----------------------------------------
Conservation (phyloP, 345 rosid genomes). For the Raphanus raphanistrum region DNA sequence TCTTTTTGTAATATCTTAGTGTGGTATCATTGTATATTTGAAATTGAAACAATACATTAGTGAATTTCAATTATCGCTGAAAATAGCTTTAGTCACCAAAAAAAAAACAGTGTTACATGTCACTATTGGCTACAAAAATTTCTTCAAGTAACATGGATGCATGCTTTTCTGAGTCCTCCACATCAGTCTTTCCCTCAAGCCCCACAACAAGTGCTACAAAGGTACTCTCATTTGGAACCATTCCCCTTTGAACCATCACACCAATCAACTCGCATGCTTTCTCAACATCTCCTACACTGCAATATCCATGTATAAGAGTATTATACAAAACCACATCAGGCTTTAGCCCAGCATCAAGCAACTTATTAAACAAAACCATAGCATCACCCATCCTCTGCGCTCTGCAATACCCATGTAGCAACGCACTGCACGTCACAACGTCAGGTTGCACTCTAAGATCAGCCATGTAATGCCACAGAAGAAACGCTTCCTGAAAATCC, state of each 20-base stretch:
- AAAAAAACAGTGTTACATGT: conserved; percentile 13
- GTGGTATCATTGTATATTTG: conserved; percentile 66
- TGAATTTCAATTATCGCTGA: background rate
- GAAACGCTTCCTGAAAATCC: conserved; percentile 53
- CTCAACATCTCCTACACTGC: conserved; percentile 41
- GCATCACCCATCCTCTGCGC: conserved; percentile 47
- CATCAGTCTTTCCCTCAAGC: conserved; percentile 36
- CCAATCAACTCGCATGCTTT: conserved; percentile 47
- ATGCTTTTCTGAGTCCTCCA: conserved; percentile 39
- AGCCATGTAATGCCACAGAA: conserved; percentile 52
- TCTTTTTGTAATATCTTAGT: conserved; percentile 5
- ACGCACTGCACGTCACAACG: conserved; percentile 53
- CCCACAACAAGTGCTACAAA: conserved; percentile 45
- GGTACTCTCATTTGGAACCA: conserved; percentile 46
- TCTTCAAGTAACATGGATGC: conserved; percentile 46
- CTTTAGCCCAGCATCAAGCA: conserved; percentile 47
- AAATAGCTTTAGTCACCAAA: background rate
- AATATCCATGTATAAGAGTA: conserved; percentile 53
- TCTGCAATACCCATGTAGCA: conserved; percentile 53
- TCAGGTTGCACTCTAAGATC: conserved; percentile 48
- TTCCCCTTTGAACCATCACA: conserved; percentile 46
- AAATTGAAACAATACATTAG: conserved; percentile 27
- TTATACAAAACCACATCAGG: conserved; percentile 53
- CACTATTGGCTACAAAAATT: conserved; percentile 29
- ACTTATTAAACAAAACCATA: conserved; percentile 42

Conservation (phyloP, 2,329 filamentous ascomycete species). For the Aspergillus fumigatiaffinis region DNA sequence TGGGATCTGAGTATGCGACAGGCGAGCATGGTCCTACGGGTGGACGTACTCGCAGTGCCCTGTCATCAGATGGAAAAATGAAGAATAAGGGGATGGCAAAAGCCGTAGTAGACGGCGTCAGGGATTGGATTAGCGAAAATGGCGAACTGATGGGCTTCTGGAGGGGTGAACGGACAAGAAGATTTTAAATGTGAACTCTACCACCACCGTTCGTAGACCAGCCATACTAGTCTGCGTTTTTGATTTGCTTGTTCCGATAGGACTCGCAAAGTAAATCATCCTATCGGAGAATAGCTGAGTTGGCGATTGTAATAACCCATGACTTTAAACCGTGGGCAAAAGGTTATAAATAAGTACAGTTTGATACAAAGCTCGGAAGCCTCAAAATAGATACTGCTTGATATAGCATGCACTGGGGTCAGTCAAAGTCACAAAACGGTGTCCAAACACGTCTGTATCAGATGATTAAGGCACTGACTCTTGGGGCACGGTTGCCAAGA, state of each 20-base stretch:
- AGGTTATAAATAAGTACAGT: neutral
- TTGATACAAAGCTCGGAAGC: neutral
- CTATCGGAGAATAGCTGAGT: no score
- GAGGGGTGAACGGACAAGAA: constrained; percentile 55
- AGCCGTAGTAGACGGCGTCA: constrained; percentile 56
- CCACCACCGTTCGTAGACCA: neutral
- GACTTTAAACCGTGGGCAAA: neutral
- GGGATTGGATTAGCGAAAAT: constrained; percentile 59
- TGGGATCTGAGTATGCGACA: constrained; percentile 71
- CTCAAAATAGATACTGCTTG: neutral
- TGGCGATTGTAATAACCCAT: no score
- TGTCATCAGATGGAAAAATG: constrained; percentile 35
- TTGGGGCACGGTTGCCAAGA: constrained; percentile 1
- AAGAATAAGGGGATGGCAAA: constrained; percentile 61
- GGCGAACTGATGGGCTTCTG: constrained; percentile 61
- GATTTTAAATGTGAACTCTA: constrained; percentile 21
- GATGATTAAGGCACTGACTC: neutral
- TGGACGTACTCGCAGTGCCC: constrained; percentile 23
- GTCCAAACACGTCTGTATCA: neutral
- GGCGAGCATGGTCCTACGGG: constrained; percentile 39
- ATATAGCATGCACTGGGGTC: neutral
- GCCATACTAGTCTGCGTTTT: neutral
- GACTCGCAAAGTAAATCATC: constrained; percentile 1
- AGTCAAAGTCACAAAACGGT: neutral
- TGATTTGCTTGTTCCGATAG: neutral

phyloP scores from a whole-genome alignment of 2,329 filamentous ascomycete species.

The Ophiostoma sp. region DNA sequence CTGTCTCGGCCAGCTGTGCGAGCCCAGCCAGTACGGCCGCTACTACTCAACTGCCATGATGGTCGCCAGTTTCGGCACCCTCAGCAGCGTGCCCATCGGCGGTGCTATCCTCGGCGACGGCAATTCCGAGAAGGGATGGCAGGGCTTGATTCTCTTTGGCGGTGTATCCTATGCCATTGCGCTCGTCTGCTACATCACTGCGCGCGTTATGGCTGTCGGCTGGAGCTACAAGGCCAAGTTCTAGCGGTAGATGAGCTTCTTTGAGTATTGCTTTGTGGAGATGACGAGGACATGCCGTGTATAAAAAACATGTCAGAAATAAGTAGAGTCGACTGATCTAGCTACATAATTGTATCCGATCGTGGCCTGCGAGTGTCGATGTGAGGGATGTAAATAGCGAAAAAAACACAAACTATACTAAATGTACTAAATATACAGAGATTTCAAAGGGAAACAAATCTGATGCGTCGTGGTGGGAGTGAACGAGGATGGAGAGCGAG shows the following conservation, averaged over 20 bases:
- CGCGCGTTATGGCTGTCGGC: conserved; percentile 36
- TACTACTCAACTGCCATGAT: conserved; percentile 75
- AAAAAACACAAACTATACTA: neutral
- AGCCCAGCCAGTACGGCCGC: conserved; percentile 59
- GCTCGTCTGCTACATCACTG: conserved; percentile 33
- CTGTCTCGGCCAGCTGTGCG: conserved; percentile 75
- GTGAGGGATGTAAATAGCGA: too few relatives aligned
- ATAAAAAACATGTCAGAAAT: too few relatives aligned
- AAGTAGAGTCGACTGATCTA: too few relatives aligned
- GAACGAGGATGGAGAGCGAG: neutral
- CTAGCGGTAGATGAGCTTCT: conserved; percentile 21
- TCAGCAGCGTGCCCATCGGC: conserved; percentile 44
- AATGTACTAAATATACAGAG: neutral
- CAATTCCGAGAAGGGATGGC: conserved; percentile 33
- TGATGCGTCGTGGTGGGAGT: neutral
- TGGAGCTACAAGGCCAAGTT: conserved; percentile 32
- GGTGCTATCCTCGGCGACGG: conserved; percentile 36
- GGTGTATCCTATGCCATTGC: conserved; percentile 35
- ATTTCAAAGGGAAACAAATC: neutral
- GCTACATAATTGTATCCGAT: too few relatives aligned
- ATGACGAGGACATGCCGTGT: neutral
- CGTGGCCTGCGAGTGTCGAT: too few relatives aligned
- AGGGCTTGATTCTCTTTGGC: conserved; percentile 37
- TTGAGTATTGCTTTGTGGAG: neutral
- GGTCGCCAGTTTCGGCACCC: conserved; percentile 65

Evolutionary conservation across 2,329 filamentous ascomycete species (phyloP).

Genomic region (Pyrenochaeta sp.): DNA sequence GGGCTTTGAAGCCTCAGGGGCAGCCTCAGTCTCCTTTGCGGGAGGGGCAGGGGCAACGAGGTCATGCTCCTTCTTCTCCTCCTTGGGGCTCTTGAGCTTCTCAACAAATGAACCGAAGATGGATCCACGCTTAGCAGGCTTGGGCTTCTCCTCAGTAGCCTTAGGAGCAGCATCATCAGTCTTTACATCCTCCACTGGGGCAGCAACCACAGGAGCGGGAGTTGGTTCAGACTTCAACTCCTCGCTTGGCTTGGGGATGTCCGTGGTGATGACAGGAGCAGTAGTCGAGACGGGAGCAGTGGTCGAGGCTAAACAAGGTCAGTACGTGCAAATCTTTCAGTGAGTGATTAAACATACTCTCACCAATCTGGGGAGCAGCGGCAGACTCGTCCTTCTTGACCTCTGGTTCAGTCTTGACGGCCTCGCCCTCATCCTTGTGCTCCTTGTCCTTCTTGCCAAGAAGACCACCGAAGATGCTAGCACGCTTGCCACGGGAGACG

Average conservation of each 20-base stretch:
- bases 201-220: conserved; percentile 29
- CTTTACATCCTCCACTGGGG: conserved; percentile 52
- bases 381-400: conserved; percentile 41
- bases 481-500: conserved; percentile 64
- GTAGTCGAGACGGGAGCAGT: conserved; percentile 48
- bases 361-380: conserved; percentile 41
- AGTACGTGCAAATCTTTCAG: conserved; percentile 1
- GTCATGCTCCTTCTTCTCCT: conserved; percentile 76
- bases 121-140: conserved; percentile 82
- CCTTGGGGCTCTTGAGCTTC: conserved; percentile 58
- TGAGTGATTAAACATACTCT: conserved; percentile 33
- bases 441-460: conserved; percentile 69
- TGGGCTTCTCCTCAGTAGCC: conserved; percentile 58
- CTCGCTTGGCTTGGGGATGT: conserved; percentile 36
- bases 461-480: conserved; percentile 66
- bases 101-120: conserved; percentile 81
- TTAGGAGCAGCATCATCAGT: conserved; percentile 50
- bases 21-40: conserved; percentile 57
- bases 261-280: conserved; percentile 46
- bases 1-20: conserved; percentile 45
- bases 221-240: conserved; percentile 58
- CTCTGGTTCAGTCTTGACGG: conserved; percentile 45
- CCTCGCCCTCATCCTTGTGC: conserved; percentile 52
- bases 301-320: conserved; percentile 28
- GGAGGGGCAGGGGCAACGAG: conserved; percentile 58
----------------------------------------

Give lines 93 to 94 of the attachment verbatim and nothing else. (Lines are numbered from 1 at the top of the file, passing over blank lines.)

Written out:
- TGAGTGATTAAACATACTCT: conserved; percentile 33
- bases 441-460: conserved; percentile 69